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Electron transfer-based single molecule fluorescence as a probe for nano-environment dynamics.

Chen R, Wu R, Zhang G, Gao Y, Xiao L, Jia S - Sensors (Basel) (2014)

Bottom Line: Electron transfer (ET) is one of the most important elementary processes that takes place in fundamental aspects of biology, chemistry, and physics.We review some applications, including the dynamics of glass-forming systems, surface binding events, interfacial ET on semiconductors, and the external field-induced dynamics of polymers.All these examples show that the ET-induced changes of fluorescence trajectory and lifetime of single molecules can be used to sensitively probe the surrounding nano-environments.

View Article: PubMed Central - PubMed

Affiliation: State Key Laboratory of Quantum Optics and Quantum Optics Devices, Institute of Laser Spectroscopy, Shanxi University, Taiyuan 030006, China. chenry421@163.com.

ABSTRACT
Electron transfer (ET) is one of the most important elementary processes that takes place in fundamental aspects of biology, chemistry, and physics. In this review, we discuss recent research on single molecule probes based on ET. We review some applications, including the dynamics of glass-forming systems, surface binding events, interfacial ET on semiconductors, and the external field-induced dynamics of polymers. All these examples show that the ET-induced changes of fluorescence trajectory and lifetime of single molecules can be used to sensitively probe the surrounding nano-environments.

No MeSH data available.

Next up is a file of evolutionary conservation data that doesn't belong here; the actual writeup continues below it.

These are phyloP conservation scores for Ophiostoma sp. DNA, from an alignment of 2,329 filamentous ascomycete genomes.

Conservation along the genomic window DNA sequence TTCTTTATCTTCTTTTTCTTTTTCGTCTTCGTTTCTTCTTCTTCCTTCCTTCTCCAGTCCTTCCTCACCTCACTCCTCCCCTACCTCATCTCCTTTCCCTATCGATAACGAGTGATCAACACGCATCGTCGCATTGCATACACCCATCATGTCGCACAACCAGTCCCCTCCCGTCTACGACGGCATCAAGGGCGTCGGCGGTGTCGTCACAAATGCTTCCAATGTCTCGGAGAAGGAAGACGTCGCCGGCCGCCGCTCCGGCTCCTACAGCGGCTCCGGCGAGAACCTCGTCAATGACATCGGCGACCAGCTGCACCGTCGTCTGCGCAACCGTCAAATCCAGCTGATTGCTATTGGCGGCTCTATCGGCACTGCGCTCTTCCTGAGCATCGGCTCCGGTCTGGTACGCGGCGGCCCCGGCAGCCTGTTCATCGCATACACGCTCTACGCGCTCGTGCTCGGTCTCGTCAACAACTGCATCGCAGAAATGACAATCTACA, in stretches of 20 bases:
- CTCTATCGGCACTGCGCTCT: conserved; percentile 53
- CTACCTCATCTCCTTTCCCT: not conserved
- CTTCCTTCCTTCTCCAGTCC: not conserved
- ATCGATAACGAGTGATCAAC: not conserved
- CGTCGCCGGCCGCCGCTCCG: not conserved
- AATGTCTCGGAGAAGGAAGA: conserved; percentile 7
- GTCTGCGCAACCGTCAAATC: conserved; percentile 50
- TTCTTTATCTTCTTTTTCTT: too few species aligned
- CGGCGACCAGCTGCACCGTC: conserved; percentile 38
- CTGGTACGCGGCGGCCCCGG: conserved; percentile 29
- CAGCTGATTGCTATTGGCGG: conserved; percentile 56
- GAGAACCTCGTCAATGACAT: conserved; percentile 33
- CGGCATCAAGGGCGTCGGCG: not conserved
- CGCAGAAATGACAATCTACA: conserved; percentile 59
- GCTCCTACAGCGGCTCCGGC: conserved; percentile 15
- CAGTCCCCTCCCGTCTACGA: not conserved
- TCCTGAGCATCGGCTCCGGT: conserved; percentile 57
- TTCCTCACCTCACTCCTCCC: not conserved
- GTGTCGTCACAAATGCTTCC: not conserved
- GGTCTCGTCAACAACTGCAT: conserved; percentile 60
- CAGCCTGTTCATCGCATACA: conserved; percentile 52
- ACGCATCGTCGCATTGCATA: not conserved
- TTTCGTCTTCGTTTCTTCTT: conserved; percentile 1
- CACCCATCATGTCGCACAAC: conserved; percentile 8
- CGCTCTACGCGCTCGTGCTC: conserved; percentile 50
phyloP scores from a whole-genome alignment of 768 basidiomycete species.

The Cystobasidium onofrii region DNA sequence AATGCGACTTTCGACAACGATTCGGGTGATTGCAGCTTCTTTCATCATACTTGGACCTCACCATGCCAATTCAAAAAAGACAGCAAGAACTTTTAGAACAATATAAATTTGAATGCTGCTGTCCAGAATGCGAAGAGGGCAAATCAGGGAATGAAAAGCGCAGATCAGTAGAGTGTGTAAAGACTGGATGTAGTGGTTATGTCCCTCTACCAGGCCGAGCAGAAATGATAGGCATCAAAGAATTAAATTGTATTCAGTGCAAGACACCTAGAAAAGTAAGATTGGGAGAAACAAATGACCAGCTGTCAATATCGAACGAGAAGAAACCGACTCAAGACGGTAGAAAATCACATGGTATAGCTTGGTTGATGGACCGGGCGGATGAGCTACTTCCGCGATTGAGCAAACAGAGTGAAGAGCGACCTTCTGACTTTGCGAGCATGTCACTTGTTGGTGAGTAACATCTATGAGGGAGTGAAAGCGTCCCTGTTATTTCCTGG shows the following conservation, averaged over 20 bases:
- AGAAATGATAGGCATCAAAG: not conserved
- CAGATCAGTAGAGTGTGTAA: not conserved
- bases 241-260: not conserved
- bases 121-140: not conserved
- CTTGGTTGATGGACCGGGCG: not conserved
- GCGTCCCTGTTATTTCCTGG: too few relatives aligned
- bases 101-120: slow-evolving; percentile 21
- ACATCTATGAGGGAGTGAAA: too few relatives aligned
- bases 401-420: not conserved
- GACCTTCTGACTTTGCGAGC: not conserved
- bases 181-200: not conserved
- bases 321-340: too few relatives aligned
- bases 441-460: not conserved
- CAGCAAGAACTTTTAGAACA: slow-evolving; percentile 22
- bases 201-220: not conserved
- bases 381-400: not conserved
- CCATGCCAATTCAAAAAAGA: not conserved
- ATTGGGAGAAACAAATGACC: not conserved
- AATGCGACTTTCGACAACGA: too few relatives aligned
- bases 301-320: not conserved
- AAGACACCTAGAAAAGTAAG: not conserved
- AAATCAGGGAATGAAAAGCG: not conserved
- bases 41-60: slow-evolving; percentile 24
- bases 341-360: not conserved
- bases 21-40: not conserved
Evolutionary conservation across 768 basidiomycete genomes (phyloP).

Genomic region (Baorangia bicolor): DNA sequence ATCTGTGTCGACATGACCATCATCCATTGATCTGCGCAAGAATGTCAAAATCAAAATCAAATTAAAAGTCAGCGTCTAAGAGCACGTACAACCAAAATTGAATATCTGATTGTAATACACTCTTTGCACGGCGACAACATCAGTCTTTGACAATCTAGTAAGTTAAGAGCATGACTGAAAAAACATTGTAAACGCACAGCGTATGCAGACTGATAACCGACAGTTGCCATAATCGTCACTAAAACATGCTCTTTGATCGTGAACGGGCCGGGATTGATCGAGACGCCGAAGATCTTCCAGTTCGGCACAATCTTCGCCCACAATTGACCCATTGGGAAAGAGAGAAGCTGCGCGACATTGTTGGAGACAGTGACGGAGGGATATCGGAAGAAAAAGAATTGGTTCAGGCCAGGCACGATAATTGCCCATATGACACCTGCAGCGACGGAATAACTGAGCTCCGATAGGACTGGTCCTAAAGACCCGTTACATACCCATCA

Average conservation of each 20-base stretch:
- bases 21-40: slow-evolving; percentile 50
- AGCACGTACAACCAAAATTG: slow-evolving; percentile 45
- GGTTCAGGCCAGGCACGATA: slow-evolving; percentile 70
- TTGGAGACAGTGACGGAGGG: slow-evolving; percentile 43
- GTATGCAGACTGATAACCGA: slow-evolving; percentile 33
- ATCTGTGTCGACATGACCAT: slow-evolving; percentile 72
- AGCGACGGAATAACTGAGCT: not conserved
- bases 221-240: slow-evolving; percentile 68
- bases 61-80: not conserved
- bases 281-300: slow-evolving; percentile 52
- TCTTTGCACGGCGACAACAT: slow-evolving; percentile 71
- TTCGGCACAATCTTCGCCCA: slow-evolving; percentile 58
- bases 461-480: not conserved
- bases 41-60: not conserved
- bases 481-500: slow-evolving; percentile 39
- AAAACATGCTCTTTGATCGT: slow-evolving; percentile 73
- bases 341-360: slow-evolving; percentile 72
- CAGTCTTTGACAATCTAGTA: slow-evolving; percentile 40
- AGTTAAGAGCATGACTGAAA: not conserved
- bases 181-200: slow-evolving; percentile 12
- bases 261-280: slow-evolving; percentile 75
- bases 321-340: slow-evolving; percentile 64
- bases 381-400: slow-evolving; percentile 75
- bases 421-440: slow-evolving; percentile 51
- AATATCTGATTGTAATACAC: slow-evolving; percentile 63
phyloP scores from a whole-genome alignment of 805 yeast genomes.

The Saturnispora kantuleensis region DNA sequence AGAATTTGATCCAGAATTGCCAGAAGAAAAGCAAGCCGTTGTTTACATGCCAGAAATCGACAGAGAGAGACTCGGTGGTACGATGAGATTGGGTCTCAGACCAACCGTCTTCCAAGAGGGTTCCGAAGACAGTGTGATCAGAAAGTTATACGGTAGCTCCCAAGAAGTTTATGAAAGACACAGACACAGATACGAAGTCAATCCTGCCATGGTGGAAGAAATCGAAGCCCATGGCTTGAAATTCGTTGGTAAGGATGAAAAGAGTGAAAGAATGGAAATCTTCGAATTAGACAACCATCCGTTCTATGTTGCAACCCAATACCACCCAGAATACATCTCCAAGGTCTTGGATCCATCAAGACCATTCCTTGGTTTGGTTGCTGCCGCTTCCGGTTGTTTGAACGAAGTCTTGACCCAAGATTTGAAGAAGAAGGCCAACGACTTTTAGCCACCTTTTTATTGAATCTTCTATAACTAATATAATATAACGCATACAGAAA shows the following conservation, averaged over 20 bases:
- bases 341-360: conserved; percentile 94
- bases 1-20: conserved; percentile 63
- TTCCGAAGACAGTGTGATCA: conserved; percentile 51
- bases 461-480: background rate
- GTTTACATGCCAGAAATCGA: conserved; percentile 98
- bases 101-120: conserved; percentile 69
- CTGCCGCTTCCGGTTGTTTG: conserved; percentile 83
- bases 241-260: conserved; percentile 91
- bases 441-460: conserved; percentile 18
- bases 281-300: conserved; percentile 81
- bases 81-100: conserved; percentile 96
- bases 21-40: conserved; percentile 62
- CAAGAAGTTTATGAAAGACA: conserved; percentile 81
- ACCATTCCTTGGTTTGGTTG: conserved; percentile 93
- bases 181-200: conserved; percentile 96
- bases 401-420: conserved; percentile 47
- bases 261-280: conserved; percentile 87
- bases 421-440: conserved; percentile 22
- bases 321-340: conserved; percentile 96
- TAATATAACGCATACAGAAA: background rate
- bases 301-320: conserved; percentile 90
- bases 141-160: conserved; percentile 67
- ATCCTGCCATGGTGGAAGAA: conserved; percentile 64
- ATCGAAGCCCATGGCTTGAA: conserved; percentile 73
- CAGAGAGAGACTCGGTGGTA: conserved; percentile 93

Fluorescence modulation of a single-MEH-PPV molecule by photooxidation and an electric field. Reprinted with permission from Ref. [69]. Copyright (2004) American Chemical Society.
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f9-sensors-14-02449: Fluorescence modulation of a single-MEH-PPV molecule by photooxidation and an electric field. Reprinted with permission from Ref. [69]. Copyright (2004) American Chemical Society.

Mentions: The electric field effects on the luminescence of single semiconductor nanocrystals [63–67] and single conjugated polymers [68–73] have been the subject of a significant amount of experimental studies during the past two decades. Park et al. studied the direct correlation of photobleaching and charge carrier effects of a conjugated polymer by applying an electric field to induce charge transport [69]. Fluorescence blinking of MEH-PPV has been attributed to efficient energy transfer to a reversibly formed, long-lived quencher site, involving some types of local photooxidation of MEH-PPV. Particularly, two characteristic effects have been found when an electric field was applied. For unphotooxidized MEH-PPV, fluorescence was quenched by positive bias. However, for photoxidized molecules an extraordinary repairing of photobleaching was observed when applying a negative bias, as shown in Figure 9. The results imply that the quenching is attributed to reversible ET between singlet excitons and injected holes.